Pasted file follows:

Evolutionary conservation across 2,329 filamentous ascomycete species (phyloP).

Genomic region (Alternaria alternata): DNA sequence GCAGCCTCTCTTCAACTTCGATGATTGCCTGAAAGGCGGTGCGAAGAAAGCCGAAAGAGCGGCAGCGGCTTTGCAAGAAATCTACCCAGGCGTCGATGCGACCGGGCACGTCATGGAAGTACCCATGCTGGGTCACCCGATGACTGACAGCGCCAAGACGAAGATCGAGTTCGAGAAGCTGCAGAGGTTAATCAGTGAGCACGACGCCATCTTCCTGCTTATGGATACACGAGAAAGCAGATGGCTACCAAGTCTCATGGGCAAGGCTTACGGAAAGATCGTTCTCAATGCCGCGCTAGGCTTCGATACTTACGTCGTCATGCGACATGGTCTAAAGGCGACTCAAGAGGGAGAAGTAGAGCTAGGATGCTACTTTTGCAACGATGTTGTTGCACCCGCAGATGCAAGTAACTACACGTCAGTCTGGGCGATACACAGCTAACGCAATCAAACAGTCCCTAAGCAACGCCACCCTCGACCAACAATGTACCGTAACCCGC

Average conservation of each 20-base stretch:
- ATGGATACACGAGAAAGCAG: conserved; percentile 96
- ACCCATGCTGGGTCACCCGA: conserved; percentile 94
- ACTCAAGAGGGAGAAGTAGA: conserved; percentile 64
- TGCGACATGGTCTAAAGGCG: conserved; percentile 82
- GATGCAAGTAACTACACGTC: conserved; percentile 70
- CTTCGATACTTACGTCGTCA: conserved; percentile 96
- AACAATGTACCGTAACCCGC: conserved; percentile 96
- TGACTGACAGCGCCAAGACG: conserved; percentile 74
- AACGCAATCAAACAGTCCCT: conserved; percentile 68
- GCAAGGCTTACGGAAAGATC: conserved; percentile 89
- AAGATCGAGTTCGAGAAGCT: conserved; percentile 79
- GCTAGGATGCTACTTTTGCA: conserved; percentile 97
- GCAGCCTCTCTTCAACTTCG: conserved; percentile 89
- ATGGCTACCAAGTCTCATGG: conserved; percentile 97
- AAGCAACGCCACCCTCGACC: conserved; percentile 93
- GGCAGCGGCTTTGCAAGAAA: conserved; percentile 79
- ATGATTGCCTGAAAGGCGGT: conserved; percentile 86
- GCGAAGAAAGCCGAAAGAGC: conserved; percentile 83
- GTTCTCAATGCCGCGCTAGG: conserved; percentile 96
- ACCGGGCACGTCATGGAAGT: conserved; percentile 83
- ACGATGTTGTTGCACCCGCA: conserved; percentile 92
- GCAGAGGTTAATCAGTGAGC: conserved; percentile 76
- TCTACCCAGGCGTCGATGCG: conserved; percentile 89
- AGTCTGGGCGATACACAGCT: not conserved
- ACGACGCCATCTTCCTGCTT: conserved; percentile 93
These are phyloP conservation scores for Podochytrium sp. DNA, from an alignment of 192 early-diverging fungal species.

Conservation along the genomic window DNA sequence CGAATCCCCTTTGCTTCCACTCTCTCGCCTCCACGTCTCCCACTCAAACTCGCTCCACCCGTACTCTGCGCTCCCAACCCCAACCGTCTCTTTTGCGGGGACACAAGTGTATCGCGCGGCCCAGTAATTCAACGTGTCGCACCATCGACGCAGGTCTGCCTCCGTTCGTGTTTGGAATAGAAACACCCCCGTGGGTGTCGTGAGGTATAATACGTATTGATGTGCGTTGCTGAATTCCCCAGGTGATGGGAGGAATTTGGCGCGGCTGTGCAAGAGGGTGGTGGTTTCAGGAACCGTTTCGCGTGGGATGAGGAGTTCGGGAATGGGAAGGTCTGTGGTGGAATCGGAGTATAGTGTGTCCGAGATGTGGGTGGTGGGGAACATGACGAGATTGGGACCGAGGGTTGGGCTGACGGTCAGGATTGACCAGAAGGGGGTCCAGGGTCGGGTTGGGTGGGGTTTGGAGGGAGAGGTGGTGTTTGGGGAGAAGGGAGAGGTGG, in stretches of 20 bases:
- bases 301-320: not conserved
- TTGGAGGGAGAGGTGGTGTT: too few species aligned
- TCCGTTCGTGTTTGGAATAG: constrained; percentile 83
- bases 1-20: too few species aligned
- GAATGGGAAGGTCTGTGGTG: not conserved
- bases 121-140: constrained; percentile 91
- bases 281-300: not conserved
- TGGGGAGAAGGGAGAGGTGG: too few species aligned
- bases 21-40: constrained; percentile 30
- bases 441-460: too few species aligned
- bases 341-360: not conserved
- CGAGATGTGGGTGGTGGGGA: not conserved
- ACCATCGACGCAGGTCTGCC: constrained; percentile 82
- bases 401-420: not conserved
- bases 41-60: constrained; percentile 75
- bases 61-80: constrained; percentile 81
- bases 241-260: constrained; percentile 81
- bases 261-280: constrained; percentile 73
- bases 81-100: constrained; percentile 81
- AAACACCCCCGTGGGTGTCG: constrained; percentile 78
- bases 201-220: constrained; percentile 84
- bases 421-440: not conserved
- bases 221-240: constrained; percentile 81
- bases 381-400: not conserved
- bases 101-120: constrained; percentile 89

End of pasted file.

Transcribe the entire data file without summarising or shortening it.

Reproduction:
Evolutionary conservation across 2,329 filamentous ascomycete species (phyloP).

Genomic region (Alternaria alternata): DNA sequence GCAGCCTCTCTTCAACTTCGATGATTGCCTGAAAGGCGGTGCGAAGAAAGCCGAAAGAGCGGCAGCGGCTTTGCAAGAAATCTACCCAGGCGTCGATGCGACCGGGCACGTCATGGAAGTACCCATGCTGGGTCACCCGATGACTGACAGCGCCAAGACGAAGATCGAGTTCGAGAAGCTGCAGAGGTTAATCAGTGAGCACGACGCCATCTTCCTGCTTATGGATACACGAGAAAGCAGATGGCTACCAAGTCTCATGGGCAAGGCTTACGGAAAGATCGTTCTCAATGCCGCGCTAGGCTTCGATACTTACGTCGTCATGCGACATGGTCTAAAGGCGACTCAAGAGGGAGAAGTAGAGCTAGGATGCTACTTTTGCAACGATGTTGTTGCACCCGCAGATGCAAGTAACTACACGTCAGTCTGGGCGATACACAGCTAACGCAATCAAACAGTCCCTAAGCAACGCCACCCTCGACCAACAATGTACCGTAACCCGC

Average conservation of each 20-base stretch:
- ATGGATACACGAGAAAGCAG: conserved; percentile 96
- ACCCATGCTGGGTCACCCGA: conserved; percentile 94
- ACTCAAGAGGGAGAAGTAGA: conserved; percentile 64
- TGCGACATGGTCTAAAGGCG: conserved; percentile 82
- GATGCAAGTAACTACACGTC: conserved; percentile 70
- CTTCGATACTTACGTCGTCA: conserved; percentile 96
- AACAATGTACCGTAACCCGC: conserved; percentile 96
- TGACTGACAGCGCCAAGACG: conserved; percentile 74
- AACGCAATCAAACAGTCCCT: conserved; percentile 68
- GCAAGGCTTACGGAAAGATC: conserved; percentile 89
- AAGATCGAGTTCGAGAAGCT: conserved; percentile 79
- GCTAGGATGCTACTTTTGCA: conserved; percentile 97
- GCAGCCTCTCTTCAACTTCG: conserved; percentile 89
- ATGGCTACCAAGTCTCATGG: conserved; percentile 97
- AAGCAACGCCACCCTCGACC: conserved; percentile 93
- GGCAGCGGCTTTGCAAGAAA: conserved; percentile 79
- ATGATTGCCTGAAAGGCGGT: conserved; percentile 86
- GCGAAGAAAGCCGAAAGAGC: conserved; percentile 83
- GTTCTCAATGCCGCGCTAGG: conserved; percentile 96
- ACCGGGCACGTCATGGAAGT: conserved; percentile 83
- ACGATGTTGTTGCACCCGCA: conserved; percentile 92
- GCAGAGGTTAATCAGTGAGC: conserved; percentile 76
- TCTACCCAGGCGTCGATGCG: conserved; percentile 89
- AGTCTGGGCGATACACAGCT: not conserved
- ACGACGCCATCTTCCTGCTT: conserved; percentile 93
These are phyloP conservation scores for Podochytrium sp. DNA, from an alignment of 192 early-diverging fungal species.

Conservation along the genomic window DNA sequence CGAATCCCCTTTGCTTCCACTCTCTCGCCTCCACGTCTCCCACTCAAACTCGCTCCACCCGTACTCTGCGCTCCCAACCCCAACCGTCTCTTTTGCGGGGACACAAGTGTATCGCGCGGCCCAGTAATTCAACGTGTCGCACCATCGACGCAGGTCTGCCTCCGTTCGTGTTTGGAATAGAAACACCCCCGTGGGTGTCGTGAGGTATAATACGTATTGATGTGCGTTGCTGAATTCCCCAGGTGATGGGAGGAATTTGGCGCGGCTGTGCAAGAGGGTGGTGGTTTCAGGAACCGTTTCGCGTGGGATGAGGAGTTCGGGAATGGGAAGGTCTGTGGTGGAATCGGAGTATAGTGTGTCCGAGATGTGGGTGGTGGGGAACATGACGAGATTGGGACCGAGGGTTGGGCTGACGGTCAGGATTGACCAGAAGGGGGTCCAGGGTCGGGTTGGGTGGGGTTTGGAGGGAGAGGTGGTGTTTGGGGAGAAGGGAGAGGTGG, in stretches of 20 bases:
- bases 301-320: not conserved
- TTGGAGGGAGAGGTGGTGTT: too few species aligned
- TCCGTTCGTGTTTGGAATAG: constrained; percentile 83
- bases 1-20: too few species aligned
- GAATGGGAAGGTCTGTGGTG: not conserved
- bases 121-140: constrained; percentile 91
- bases 281-300: not conserved
- TGGGGAGAAGGGAGAGGTGG: too few species aligned
- bases 21-40: constrained; percentile 30
- bases 441-460: too few species aligned
- bases 341-360: not conserved
- CGAGATGTGGGTGGTGGGGA: not conserved
- ACCATCGACGCAGGTCTGCC: constrained; percentile 82
- bases 401-420: not conserved
- bases 41-60: constrained; percentile 75
- bases 61-80: constrained; percentile 81
- bases 241-260: constrained; percentile 81
- bases 261-280: constrained; percentile 73
- bases 81-100: constrained; percentile 81
- AAACACCCCCGTGGGTGTCG: constrained; percentile 78
- bases 201-220: constrained; percentile 84
- bases 421-440: not conserved
- bases 221-240: constrained; percentile 81
- bases 381-400: not conserved
- bases 101-120: constrained; percentile 89